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Games, technology, music, silliness. Oh and ninjas. Lots of ninjas.

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Location: Oslo, Norway

I am Andreas. Day time programmer and technical consultant. Night time musician and game developer.

Wednesday, October 18, 2006

What, Tag's too dangerous?

(yes i know the formatting here is balls, so what)

http://www.cnn.com/2006/US/10/18/no.tag.ap/index.html
Man, i grew up in a neighborhood with 2 gangs of highschool kids fighting among themselves, and screw you if you were a 10 year old who wasn't in family with any of the gang kids. Me and my buddies formed a little gang of our own. Since playing in the parks and such was basically asking for trouble, we had such a tough time finding "safe" places to play, and it's weird to look back at it now and think of how ridiculously unsafe it was.

We built a fort in the woodworks of this bridge:
Among those boarded sections underneath. We'd stock up on candy and coke, sit in our bundle of boards, look at what floated past in the river below, and count through whatever fireworks we'd collected last newyears. We printed out the anarchist cookbook at my dad's office (he was a teacher back then), we'd go to the gas depot to get dry ice for bombs and other such nonsense. When winter came and we didnt dare go under the bridge (we had to do a lot of awkward climbing to get under there), we looked for alternatives nearby.


We found a passage between two buildings that gave us access to the supports under the riverside buildings. I dare say we owned the river for years. We'd go shoplifting, go under the buildings to count our loot.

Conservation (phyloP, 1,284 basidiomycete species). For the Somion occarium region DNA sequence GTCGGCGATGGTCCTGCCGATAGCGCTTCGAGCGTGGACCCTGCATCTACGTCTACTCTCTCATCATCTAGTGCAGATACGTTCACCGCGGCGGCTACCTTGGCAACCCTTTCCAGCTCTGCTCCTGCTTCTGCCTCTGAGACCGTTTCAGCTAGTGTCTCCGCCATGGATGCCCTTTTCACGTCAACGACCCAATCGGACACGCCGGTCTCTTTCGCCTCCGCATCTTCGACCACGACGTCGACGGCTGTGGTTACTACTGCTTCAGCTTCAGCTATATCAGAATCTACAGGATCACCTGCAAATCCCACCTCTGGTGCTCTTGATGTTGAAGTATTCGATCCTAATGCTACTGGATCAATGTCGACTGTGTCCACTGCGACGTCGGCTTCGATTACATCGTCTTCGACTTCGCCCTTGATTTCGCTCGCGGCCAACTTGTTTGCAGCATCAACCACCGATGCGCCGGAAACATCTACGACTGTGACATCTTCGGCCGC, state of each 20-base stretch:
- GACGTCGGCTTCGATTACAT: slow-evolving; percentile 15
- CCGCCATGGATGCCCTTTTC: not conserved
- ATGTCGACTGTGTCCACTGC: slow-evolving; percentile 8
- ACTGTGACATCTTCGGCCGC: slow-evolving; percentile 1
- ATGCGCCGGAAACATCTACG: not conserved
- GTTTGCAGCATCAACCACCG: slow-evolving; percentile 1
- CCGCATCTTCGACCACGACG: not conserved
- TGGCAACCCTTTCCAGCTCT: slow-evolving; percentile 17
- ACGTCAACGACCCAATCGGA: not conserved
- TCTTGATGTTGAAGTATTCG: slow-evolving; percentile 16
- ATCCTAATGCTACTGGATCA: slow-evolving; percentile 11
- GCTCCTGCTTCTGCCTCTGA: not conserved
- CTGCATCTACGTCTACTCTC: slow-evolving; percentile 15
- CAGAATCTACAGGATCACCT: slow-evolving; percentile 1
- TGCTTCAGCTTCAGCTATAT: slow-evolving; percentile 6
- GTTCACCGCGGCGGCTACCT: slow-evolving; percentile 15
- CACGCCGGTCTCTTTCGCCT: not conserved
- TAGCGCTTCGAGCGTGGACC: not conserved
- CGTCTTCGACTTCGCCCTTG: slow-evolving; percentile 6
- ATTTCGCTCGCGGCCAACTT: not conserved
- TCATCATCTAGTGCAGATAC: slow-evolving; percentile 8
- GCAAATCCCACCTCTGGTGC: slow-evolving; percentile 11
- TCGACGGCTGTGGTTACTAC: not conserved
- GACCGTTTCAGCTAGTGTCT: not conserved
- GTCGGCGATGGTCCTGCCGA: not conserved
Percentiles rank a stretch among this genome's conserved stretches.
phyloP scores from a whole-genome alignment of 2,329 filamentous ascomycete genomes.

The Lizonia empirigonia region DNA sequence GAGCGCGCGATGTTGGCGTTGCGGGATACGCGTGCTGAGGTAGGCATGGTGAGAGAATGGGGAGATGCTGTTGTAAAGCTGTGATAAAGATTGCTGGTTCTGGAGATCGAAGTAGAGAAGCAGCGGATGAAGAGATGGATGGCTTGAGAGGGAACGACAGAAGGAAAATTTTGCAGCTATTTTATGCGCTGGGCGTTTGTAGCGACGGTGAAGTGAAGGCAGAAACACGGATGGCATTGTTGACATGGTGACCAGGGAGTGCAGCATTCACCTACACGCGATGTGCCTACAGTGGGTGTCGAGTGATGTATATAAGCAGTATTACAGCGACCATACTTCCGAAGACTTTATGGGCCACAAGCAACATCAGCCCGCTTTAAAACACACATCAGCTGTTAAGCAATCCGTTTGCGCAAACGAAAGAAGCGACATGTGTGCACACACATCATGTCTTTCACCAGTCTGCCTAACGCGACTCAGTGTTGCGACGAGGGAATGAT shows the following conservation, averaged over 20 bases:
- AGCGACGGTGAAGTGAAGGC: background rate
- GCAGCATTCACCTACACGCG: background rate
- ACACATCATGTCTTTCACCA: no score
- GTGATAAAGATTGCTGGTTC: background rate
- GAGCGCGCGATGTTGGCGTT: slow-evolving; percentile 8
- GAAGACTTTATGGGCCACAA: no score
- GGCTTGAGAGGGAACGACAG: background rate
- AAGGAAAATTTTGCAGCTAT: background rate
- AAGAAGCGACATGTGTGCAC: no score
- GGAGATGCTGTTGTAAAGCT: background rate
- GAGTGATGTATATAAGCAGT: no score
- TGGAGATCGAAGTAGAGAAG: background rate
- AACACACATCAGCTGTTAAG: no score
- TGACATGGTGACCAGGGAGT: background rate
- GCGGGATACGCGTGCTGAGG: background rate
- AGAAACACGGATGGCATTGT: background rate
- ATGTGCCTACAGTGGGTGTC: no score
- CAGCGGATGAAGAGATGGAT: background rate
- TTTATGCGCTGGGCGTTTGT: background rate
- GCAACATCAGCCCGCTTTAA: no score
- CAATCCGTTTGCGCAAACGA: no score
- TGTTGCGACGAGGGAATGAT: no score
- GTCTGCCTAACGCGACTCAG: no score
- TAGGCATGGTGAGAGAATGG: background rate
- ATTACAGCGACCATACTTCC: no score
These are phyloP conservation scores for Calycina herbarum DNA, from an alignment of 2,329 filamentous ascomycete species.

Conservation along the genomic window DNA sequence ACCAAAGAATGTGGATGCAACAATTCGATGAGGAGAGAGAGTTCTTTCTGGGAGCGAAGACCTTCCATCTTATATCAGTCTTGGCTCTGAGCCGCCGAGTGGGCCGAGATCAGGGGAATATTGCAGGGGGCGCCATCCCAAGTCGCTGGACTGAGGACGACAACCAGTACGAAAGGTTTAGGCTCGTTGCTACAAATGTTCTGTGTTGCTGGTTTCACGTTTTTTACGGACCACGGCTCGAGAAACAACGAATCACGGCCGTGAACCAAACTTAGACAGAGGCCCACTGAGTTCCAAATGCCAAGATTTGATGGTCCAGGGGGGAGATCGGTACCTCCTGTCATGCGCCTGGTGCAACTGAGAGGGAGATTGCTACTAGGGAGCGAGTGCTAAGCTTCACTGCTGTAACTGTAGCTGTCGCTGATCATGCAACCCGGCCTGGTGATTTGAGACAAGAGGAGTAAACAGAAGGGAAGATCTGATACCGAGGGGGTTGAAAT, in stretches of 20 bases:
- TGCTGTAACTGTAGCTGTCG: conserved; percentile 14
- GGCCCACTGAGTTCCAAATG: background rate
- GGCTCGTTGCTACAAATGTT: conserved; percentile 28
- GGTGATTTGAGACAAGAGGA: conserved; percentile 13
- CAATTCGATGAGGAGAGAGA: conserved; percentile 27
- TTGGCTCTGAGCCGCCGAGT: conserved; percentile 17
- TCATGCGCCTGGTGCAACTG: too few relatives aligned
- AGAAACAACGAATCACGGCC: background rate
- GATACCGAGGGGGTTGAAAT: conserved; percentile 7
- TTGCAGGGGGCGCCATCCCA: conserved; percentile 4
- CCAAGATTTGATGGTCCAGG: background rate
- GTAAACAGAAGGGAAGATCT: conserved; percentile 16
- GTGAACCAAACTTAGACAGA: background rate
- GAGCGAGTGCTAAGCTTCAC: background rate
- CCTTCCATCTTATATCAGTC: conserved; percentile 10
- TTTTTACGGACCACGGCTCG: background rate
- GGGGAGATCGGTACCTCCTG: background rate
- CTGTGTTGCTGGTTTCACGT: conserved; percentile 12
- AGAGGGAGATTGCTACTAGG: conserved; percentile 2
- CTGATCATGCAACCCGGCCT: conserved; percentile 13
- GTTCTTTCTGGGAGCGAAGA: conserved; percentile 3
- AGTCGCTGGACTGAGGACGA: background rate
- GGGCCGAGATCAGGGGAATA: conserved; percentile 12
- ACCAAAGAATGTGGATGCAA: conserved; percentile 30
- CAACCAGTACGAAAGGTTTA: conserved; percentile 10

We found a way to the roof of the old WW2 submarine bunkers at the harbor . I remember buying water melons and other squishy stuff only to bring it up to the roof of Dora and throw it off the building. Splat.





The best fun we had when i was a 2nd and 3rd grader was going to Kristianstèn fortress
At the time they were doing army exercises in the area, and part of the fun was finding a way up the fortess walls and get into the main grounds without being seen. One of the best childhood memories i have was sitting on the walls of that fortress with my then-best-buddy Tor-Egil at a summer night (bright night), and hearing Deathprod playing from scaffolds at the TMV festival. TMV, or Trondheim Mechanical Workshop, was just a bunch of dry docks and artist studios, and they'd throw these ridiculous rock festivals. Deathprod's "Treetop drive", rolling like fucking thunder across town, and me running like a madman from the fortress to TMV to get closer.

Super old picture heh, can't believe that tripod crane was that old. We climbed to the top of it to see the Deathprod show. It was scary and awesome.

At wintertime, all the snow in the school yard would be plowed into these enormous heaps, and of course the kids would play king of the hill on it. It was sheer madness, you had 6th graders tossing 2nd graders on their heads, and not a teacher in sight. The sense of being able to gang up on one of the bigger kids and bringing the fucker down was about as good as it could get.